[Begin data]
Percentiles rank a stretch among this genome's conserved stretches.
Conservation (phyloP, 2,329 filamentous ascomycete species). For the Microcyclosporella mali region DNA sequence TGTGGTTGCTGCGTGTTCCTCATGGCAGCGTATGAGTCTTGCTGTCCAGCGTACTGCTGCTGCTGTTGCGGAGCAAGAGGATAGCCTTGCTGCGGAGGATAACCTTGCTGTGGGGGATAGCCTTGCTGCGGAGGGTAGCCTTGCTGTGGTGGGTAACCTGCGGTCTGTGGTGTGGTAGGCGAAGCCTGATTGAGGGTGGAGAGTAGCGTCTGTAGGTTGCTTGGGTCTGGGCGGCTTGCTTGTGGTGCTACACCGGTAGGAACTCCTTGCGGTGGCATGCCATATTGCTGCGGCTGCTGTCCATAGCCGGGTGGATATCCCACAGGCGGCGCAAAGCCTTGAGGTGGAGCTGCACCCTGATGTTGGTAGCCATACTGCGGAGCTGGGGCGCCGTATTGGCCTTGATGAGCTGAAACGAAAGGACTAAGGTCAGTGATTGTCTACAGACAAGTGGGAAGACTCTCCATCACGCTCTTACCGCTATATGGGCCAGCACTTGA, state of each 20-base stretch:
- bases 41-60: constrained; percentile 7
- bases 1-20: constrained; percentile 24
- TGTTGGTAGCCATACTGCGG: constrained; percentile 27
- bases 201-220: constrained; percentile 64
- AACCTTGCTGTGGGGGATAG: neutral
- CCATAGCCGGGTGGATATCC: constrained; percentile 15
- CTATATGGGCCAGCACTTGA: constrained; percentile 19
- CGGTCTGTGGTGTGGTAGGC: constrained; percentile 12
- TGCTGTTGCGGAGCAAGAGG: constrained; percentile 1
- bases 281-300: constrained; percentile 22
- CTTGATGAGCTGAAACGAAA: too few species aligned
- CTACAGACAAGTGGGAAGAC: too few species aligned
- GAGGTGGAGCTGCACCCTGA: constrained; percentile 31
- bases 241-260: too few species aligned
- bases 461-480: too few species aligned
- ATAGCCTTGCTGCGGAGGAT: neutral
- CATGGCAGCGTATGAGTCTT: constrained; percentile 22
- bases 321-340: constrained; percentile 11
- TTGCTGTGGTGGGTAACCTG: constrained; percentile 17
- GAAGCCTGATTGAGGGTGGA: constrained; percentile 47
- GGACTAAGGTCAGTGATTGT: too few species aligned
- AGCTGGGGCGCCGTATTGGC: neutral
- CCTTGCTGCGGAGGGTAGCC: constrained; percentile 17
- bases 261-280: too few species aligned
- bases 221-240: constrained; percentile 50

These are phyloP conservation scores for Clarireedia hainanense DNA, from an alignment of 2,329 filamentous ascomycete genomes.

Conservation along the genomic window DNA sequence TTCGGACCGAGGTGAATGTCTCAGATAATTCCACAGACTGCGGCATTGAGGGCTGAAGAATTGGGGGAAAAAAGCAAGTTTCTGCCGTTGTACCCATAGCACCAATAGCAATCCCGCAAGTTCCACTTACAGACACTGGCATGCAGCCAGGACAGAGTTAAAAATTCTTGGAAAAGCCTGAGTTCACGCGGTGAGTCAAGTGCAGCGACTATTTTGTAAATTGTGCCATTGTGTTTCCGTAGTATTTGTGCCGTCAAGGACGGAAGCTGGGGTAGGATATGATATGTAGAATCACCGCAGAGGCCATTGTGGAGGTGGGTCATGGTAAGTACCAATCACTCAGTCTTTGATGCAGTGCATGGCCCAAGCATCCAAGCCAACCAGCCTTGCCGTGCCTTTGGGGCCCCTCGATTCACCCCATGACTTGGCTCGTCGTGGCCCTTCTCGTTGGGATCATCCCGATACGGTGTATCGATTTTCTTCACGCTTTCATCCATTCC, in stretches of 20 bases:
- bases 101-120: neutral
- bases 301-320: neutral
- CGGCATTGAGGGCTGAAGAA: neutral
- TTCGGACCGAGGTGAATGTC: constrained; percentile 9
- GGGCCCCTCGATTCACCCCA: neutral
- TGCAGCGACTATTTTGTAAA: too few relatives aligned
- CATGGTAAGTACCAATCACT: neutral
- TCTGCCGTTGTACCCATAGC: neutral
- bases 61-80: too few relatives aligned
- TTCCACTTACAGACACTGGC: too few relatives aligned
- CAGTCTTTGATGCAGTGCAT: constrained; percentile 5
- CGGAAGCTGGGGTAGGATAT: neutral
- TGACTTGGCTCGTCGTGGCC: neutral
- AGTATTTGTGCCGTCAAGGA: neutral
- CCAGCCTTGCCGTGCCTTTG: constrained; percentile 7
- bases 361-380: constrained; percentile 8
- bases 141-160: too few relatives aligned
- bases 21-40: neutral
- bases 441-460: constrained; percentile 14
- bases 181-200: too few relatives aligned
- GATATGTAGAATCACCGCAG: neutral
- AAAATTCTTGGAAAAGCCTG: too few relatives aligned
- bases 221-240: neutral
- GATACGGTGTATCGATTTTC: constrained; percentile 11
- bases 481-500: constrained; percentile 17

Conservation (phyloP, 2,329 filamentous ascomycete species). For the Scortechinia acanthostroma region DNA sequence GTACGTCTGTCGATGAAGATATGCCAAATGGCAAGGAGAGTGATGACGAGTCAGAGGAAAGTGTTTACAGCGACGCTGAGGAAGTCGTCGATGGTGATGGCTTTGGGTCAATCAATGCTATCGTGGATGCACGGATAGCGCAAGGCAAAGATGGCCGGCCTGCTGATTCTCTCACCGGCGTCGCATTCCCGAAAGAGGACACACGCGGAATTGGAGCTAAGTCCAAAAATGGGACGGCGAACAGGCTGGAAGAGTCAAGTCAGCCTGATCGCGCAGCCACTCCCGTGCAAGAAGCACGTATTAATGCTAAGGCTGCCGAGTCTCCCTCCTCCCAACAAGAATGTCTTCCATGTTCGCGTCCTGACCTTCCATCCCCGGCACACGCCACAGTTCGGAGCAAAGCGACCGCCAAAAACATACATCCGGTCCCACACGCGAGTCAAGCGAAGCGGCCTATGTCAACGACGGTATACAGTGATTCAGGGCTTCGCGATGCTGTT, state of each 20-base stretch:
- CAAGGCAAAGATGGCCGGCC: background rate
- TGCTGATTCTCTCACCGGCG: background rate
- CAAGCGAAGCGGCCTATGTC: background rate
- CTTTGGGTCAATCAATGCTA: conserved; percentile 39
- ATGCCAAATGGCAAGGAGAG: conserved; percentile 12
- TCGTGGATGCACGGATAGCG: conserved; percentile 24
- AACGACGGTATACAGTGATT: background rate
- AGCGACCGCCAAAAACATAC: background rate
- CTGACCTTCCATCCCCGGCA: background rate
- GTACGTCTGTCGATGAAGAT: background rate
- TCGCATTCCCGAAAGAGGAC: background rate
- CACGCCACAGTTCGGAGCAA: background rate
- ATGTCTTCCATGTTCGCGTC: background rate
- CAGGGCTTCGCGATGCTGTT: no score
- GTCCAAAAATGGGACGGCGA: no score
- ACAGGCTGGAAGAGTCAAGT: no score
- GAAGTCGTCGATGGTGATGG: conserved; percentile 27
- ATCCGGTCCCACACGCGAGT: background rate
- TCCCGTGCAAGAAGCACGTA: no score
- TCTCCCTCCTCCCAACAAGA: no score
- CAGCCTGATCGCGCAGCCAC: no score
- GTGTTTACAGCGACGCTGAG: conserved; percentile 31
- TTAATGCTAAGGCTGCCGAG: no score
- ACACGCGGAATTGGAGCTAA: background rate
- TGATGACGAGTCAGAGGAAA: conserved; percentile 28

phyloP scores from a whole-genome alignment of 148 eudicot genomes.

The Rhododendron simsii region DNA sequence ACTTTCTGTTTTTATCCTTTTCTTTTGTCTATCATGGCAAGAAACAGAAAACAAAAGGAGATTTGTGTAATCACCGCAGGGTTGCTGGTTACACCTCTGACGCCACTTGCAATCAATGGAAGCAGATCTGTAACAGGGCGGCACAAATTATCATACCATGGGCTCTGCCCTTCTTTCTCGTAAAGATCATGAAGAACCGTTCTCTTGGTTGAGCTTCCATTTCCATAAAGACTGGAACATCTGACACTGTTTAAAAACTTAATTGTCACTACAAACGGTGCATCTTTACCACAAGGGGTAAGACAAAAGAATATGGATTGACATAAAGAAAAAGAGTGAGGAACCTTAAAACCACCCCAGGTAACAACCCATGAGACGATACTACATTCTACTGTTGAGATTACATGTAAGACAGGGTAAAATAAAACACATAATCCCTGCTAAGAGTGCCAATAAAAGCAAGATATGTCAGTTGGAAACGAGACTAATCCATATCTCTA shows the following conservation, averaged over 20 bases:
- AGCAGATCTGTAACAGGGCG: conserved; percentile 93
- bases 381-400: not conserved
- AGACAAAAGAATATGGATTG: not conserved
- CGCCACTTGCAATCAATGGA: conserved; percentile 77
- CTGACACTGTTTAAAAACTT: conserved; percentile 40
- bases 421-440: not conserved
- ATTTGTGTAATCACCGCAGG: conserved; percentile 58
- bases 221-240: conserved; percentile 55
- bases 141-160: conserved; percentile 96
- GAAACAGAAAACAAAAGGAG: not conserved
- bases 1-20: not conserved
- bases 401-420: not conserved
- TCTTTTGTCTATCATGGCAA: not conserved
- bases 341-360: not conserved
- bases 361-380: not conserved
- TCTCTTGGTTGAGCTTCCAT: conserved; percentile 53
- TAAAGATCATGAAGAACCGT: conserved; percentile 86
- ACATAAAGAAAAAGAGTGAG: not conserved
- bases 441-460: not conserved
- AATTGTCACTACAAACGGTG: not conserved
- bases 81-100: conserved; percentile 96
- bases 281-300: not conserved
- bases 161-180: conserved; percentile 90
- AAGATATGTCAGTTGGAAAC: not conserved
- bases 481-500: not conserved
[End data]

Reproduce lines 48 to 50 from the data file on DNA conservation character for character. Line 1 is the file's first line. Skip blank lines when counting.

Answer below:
- bases 441-460: constrained; percentile 14
- bases 181-200: too few relatives aligned
- GATATGTAGAATCACCGCAG: neutral